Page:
Although the Chess Record label is strongly associated with the male-dominated electric blues style, it did other things too. Etta James’ early records were more doo-wop than blues, but she was an incredibly versatile singer with a full contralto vocal range. She not only sang blues, but she made frequent forays into pop, gospel, rhythm and blues, and even rock by the late 60s. Chess Records did have an unfortunate habit of overusing strings in her records though, which was often the go-to method on ‘pop’ records at the time. Maybe that’s why she has been called the great forgotten blues singer, but we at Getintothis haven’t forgotten her. Tell Mama was later covered by Janis Joplin, but this is the definitive version in our opinion. Etta’s vocal performance on this is magnificent, the horn section is powerful, and the whole band is hotter than steaks on a Chicago stove. This record was recorded at Muscle Shoals, and released through Cadet Records label, but it’s still bona fide Chess.
5. Back Door Man (Howlin’ Wolf)
Sam Philips of Sun Records considered Howlin’ Wolf to be the greatest musical discovery he ever made, but by this time the Wolf recording this he had already joined the Chess roster. Howlin’ Wolf was a giant of a man, he delivered some of the most intense performances ever recorded; his voice was loud and earthy, parched and scoured by bloody sandpaper. The Wolf seemed to embody blues at its purest; many of his songs consist of only one chord, mangled drum-beats that swagger like a drunk with a jack-knife, white-hot guitar licks stabbing at the air, and the Wolf’s blues harp howling up a storm. This record sounds dangerous – it is, but it’s not – as some people suppose – about anal sex. Instead the Wolf boasts about his sexual exploits with married women, whilst simultaneously relating a story of murder, judgement, and despair. I think we can all agree that The Doors’ version of Back Door Man sounds nerdy and anaemic in comparison, as much as we love them. We imagine that Jim Morrison did interpret it as being about anal sex, however. Howlin’ Wolf was, of course, enormously influential, lots of artists have covered his songs, and his voice and persona was much imitated by Captain Beefheart, who was a huge fan.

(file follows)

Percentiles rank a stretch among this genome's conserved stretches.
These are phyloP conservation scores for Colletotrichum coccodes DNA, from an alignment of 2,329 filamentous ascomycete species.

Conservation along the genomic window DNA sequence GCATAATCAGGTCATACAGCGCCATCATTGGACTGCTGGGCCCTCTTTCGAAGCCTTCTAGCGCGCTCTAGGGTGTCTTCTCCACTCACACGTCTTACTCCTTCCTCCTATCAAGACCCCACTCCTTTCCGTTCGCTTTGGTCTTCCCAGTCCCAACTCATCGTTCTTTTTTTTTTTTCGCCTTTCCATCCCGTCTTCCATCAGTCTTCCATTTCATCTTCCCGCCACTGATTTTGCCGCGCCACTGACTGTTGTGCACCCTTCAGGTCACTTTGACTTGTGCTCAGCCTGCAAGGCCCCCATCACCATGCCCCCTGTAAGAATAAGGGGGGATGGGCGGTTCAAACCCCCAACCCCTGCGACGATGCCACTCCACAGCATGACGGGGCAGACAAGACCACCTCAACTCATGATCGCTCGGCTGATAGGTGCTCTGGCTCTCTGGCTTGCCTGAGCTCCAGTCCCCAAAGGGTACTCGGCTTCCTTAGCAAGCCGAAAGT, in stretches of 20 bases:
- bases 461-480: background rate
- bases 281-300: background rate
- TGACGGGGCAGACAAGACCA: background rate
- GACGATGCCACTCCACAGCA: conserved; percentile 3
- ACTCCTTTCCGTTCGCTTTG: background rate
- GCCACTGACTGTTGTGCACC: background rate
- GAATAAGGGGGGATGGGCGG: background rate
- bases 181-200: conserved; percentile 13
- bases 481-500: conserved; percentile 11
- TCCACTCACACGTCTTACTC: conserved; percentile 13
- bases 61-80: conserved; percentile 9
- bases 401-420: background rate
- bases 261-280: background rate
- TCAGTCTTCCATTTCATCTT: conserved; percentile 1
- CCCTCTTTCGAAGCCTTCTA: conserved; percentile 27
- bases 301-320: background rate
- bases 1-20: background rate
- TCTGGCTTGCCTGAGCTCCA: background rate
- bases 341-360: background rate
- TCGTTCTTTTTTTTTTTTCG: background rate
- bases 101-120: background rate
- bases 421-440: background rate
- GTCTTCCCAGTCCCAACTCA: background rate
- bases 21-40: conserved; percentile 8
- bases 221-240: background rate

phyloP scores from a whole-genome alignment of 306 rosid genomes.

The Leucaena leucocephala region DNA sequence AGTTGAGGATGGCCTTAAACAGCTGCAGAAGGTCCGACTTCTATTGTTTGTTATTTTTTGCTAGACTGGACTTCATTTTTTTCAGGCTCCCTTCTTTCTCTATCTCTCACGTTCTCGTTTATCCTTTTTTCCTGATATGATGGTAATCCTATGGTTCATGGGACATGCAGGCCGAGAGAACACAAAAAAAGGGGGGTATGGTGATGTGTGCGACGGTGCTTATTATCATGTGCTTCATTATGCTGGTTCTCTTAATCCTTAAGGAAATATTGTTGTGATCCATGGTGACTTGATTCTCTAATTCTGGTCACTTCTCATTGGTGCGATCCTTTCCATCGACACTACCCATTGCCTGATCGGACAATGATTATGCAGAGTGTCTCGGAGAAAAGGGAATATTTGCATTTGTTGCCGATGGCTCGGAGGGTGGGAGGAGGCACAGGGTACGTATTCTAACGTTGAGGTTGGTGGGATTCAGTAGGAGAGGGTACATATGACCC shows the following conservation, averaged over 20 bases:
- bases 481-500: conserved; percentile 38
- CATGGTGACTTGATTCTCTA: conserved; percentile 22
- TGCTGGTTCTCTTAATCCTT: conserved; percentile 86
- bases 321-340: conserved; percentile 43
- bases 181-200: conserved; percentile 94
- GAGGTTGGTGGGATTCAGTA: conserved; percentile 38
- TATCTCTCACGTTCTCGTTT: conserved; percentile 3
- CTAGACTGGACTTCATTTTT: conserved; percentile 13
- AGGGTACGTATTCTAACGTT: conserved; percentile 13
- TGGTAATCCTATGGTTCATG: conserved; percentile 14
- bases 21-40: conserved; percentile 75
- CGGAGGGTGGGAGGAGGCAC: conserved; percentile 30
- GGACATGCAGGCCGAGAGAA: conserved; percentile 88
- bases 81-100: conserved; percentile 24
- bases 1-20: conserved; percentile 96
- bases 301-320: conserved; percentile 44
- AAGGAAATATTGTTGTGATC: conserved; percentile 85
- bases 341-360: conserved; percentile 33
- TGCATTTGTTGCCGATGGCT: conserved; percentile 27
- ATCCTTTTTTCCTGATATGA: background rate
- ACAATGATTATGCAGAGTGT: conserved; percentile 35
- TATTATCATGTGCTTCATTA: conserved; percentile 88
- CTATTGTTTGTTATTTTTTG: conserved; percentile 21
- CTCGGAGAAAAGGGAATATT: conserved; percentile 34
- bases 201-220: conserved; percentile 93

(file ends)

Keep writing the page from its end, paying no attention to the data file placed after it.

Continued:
4. Juke (Little Walter)
If you hear a blues harp on a Chess Record, chances are that Little Walter was playing it. Eric Clapton once said during an interview that his guitar sound was nothing new, it was based on what blues-harp players like Little Walter had already done on blues records. This record proves his point in many ways, and it was the only blues harp instrumental that ever topped the R&B Billboard Charts. The guitarist in the background was Muddy Waters. The two were on many of the same recordings at the time.
2. Bo Diddley (Bo Diddley)